Wednesday, June 11, 2008

ISO puts OOXML on hold?

(Disclaimer: I am not pushing any opinion, just trying to wade through the facts).

There is a confusing issue happening with OOXML, the Microsoft-proposed ISO (apparently) standard for XML Office Documents. In the past, many people feel it has been rushed into the standards process and represents a sham in the standards development industry. I disagree slightly with this view as most SDOs have very transparent and accountable processes in place. ISO's processes are documented. Microsoft has the same ability to use the rules and processes as others do. I have not seen any concrete evidence that they have violated the standards process, only vague accusations. If you have any concrete examples, please leave them here as comments with links.

For those who have not been following along, OOXML is a format for Microsoft Office (like Microsoft word or *.doc format except in XML and zipped). It has been proposed as a standard at ISO and "fast tracked" to become an ISO standard. ISO itself has rules in place which state that only one official standard shall exist for each category or domain/purpose. Apparently the purpose and scope of OOXML is sufficiently different from the Open Document Format (an OASIS standard and open format supported by IBM, Sun and many others such as ISO has approved the standard as noted here:

Nevertheless, on Slashdot this story appeared yesterday:

"schliz alerts us that ISO, in response to the four appeals (Venezuela, India, Brazil, South Africa) filed in recent weeks, has put the OOXML standardization process on hold. Here is ISO's press release, which says that ISO/IEC DIS 29500 will not be published for at least "several months" while the appeals process goes forward."

This was followed by a somewhat cryptic update:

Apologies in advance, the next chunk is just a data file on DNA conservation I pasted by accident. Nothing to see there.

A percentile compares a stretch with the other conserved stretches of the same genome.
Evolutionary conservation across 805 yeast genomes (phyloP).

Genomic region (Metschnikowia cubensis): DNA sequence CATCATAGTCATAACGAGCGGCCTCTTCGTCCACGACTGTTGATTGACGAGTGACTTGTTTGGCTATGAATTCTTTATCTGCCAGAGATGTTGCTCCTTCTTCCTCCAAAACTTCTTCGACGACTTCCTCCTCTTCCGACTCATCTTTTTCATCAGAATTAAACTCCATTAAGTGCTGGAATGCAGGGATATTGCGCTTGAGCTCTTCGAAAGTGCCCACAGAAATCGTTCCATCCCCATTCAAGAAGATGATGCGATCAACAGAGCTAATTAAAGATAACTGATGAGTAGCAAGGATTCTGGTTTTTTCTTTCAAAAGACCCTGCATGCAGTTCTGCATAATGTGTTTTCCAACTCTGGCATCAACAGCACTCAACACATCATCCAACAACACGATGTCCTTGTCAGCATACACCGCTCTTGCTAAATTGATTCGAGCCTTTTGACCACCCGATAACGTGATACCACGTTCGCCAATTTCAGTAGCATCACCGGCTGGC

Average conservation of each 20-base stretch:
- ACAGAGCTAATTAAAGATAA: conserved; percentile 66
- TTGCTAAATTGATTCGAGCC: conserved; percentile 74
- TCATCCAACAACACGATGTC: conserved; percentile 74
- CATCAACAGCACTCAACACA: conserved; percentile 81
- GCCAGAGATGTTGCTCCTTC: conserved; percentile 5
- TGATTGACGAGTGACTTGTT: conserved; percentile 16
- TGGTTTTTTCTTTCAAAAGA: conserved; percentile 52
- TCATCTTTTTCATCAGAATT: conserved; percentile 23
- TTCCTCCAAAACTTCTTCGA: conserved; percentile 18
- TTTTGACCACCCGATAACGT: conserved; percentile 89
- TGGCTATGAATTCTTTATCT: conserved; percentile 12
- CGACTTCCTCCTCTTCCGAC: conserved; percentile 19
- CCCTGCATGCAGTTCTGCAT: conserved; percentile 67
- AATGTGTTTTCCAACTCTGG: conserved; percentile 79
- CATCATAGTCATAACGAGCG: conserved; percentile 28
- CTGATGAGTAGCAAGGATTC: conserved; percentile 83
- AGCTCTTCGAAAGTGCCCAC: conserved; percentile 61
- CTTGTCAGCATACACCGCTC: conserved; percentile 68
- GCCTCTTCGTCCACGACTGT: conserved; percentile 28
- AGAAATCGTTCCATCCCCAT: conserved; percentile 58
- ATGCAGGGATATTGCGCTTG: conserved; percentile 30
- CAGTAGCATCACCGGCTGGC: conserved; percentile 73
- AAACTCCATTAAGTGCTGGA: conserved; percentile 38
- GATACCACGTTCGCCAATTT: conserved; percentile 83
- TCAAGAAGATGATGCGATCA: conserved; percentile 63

"Update: 06/11 10:13 GMT by KD : Reader Alsee points out that the fourth officially recognized appealing country is Venezuela, not Denmark as originally stated. The protests of Denmark and Norway are being disregarded, as they do not come from the administrative heads of their national organizations."

Now I am confused too. The official ISO release clearly states:

"Four national standards body members of ISO and IEC – Brazil, India, South Africa and Venezuela – have submitted appeals against the recent approval of ISO/IEC DIS 29500, Information technology – Office Open XML formats, as an ISO/IEC International Standard."

A letter in Danish ( seems to be made incorrectly (officially I think you have to use English, Russian, or French to communicate in the United Nations or ISO) yet carried with it the weight of the nation. The official Danish Standards organization (and hence ISO voice) did not make the complaint - it was made and sent to that organization. Having dealt with Danish SDOs before, I know they take this stuff seriously so I have sincere feelings that the heart of the Danish SDO might be on side on this case (Disclaimer: my opinion, not fact). Note that officially, ISO does not recognize the author of the letter, OSL - an open source group. As translated and reported on Groklaw,

"(The letter in question) states that ISO rules were broken, there was no consensus in Denmark, and that the Fast Track process "has been formally annulled for 2 months now - since the 29th of March, where the specification should have been sent to the national standardization organizations. The basis for a fast track procedure is no longer present, and I therefore expect ISO to pick up the case again." Read on for the full letter, and for clarity, it's a letter of protest, not an appeal from the standards body. However, it's a letter from a member of the technical committee who participated in the BRM and who raises serious concerns."

I cannot find an official response from ISO to this letter anywhere. So what about Norway? Norway's protest seems to be more official at least according to Scuttlemonkey's post on slashdot:

"I am writing to you in my capacity as Chairman (of 13 years standing) of the Norwegian mirror committee to ISO/IEC JTC 1/SC 34. I wish to inform you of serious irregularities in connection with the Norwegian vote on ISO/IEC DIS 29500 (Office Open XML) and to lodge a formal protest. You will have been notified that Norway voted to approve OOXML in this ballot. This decision does not reflect the view of the vast majority of the Norwegian committee, 80% of which was against changing Norway's vote from No with comments to Yes."

The alleged letter is documented at If an acting chairman's letter, written in English, is not official I have no idea why.